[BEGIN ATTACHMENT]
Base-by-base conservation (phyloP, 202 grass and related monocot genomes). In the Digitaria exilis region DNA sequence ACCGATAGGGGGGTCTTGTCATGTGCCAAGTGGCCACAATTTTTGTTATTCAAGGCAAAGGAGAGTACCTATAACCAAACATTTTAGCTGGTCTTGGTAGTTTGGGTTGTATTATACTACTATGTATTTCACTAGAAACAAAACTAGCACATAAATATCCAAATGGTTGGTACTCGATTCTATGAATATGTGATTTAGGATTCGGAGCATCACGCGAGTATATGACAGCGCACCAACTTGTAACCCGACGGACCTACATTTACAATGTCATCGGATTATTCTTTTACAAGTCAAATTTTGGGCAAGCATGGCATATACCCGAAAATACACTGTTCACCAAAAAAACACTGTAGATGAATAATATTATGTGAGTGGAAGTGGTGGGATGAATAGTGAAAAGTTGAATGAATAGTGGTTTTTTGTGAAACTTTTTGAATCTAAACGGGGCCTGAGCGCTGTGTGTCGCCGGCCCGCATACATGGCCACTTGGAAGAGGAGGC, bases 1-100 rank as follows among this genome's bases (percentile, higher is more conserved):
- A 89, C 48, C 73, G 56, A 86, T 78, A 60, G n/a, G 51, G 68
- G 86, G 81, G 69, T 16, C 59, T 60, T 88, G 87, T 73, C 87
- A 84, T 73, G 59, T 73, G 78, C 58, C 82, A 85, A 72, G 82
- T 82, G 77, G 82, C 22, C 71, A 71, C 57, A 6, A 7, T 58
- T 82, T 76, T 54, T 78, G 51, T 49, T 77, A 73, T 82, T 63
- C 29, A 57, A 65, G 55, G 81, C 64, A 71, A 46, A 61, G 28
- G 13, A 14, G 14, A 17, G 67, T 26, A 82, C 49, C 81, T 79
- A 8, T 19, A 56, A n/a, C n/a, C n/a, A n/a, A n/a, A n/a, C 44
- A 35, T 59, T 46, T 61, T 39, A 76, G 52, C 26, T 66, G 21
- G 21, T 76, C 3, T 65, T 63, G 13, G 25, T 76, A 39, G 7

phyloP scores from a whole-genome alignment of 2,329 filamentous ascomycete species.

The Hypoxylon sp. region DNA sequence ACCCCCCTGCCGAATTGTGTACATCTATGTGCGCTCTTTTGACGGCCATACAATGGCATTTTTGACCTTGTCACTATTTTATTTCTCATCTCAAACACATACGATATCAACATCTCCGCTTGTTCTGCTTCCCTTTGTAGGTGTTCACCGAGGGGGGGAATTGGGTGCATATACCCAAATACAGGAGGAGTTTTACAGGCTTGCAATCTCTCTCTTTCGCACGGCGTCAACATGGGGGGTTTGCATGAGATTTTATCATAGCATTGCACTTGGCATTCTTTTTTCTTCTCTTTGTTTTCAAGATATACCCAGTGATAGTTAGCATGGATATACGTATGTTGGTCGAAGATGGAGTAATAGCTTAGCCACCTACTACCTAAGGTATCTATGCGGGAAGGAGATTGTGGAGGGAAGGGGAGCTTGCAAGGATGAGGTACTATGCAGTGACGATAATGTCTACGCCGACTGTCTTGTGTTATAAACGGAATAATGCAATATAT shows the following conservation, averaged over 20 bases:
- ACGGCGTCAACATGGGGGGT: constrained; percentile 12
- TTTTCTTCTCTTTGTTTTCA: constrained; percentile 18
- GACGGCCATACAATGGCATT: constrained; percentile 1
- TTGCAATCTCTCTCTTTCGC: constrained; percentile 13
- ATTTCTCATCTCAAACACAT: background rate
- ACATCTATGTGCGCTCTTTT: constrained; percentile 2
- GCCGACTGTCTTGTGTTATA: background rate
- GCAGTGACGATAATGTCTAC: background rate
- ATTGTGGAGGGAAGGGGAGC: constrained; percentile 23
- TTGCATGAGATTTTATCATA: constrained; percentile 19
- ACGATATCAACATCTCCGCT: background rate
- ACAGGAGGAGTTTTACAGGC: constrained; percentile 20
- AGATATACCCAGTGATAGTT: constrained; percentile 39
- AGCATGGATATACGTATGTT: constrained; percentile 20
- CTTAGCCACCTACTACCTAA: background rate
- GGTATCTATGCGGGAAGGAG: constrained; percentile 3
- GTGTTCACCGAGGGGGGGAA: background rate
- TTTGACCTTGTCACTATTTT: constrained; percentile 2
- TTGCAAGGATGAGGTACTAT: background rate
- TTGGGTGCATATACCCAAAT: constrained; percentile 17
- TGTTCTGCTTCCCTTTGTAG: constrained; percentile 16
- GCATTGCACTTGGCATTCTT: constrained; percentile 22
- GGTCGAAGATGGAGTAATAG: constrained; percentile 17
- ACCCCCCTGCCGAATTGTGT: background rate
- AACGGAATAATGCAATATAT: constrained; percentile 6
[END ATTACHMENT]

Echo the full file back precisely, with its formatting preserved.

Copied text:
Base-by-base conservation (phyloP, 202 grass and related monocot genomes). In the Digitaria exilis region DNA sequence ACCGATAGGGGGGTCTTGTCATGTGCCAAGTGGCCACAATTTTTGTTATTCAAGGCAAAGGAGAGTACCTATAACCAAACATTTTAGCTGGTCTTGGTAGTTTGGGTTGTATTATACTACTATGTATTTCACTAGAAACAAAACTAGCACATAAATATCCAAATGGTTGGTACTCGATTCTATGAATATGTGATTTAGGATTCGGAGCATCACGCGAGTATATGACAGCGCACCAACTTGTAACCCGACGGACCTACATTTACAATGTCATCGGATTATTCTTTTACAAGTCAAATTTTGGGCAAGCATGGCATATACCCGAAAATACACTGTTCACCAAAAAAACACTGTAGATGAATAATATTATGTGAGTGGAAGTGGTGGGATGAATAGTGAAAAGTTGAATGAATAGTGGTTTTTTGTGAAACTTTTTGAATCTAAACGGGGCCTGAGCGCTGTGTGTCGCCGGCCCGCATACATGGCCACTTGGAAGAGGAGGC, bases 1-100 rank as follows among this genome's bases (percentile, higher is more conserved):
- A 89, C 48, C 73, G 56, A 86, T 78, A 60, G n/a, G 51, G 68
- G 86, G 81, G 69, T 16, C 59, T 60, T 88, G 87, T 73, C 87
- A 84, T 73, G 59, T 73, G 78, C 58, C 82, A 85, A 72, G 82
- T 82, G 77, G 82, C 22, C 71, A 71, C 57, A 6, A 7, T 58
- T 82, T 76, T 54, T 78, G 51, T 49, T 77, A 73, T 82, T 63
- C 29, A 57, A 65, G 55, G 81, C 64, A 71, A 46, A 61, G 28
- G 13, A 14, G 14, A 17, G 67, T 26, A 82, C 49, C 81, T 79
- A 8, T 19, A 56, A n/a, C n/a, C n/a, A n/a, A n/a, A n/a, C 44
- A 35, T 59, T 46, T 61, T 39, A 76, G 52, C 26, T 66, G 21
- G 21, T 76, C 3, T 65, T 63, G 13, G 25, T 76, A 39, G 7

phyloP scores from a whole-genome alignment of 2,329 filamentous ascomycete species.

The Hypoxylon sp. region DNA sequence ACCCCCCTGCCGAATTGTGTACATCTATGTGCGCTCTTTTGACGGCCATACAATGGCATTTTTGACCTTGTCACTATTTTATTTCTCATCTCAAACACATACGATATCAACATCTCCGCTTGTTCTGCTTCCCTTTGTAGGTGTTCACCGAGGGGGGGAATTGGGTGCATATACCCAAATACAGGAGGAGTTTTACAGGCTTGCAATCTCTCTCTTTCGCACGGCGTCAACATGGGGGGTTTGCATGAGATTTTATCATAGCATTGCACTTGGCATTCTTTTTTCTTCTCTTTGTTTTCAAGATATACCCAGTGATAGTTAGCATGGATATACGTATGTTGGTCGAAGATGGAGTAATAGCTTAGCCACCTACTACCTAAGGTATCTATGCGGGAAGGAGATTGTGGAGGGAAGGGGAGCTTGCAAGGATGAGGTACTATGCAGTGACGATAATGTCTACGCCGACTGTCTTGTGTTATAAACGGAATAATGCAATATAT shows the following conservation, averaged over 20 bases:
- ACGGCGTCAACATGGGGGGT: constrained; percentile 12
- TTTTCTTCTCTTTGTTTTCA: constrained; percentile 18
- GACGGCCATACAATGGCATT: constrained; percentile 1
- TTGCAATCTCTCTCTTTCGC: constrained; percentile 13
- ATTTCTCATCTCAAACACAT: background rate
- ACATCTATGTGCGCTCTTTT: constrained; percentile 2
- GCCGACTGTCTTGTGTTATA: background rate
- GCAGTGACGATAATGTCTAC: background rate
- ATTGTGGAGGGAAGGGGAGC: constrained; percentile 23
- TTGCATGAGATTTTATCATA: constrained; percentile 19
- ACGATATCAACATCTCCGCT: background rate
- ACAGGAGGAGTTTTACAGGC: constrained; percentile 20
- AGATATACCCAGTGATAGTT: constrained; percentile 39
- AGCATGGATATACGTATGTT: constrained; percentile 20
- CTTAGCCACCTACTACCTAA: background rate
- GGTATCTATGCGGGAAGGAG: constrained; percentile 3
- GTGTTCACCGAGGGGGGGAA: background rate
- TTTGACCTTGTCACTATTTT: constrained; percentile 2
- TTGCAAGGATGAGGTACTAT: background rate
- TTGGGTGCATATACCCAAAT: constrained; percentile 17
- TGTTCTGCTTCCCTTTGTAG: constrained; percentile 16
- GCATTGCACTTGGCATTCTT: constrained; percentile 22
- GGTCGAAGATGGAGTAATAG: constrained; percentile 17
- ACCCCCCTGCCGAATTGTGT: background rate
- AACGGAATAATGCAATATAT: constrained; percentile 6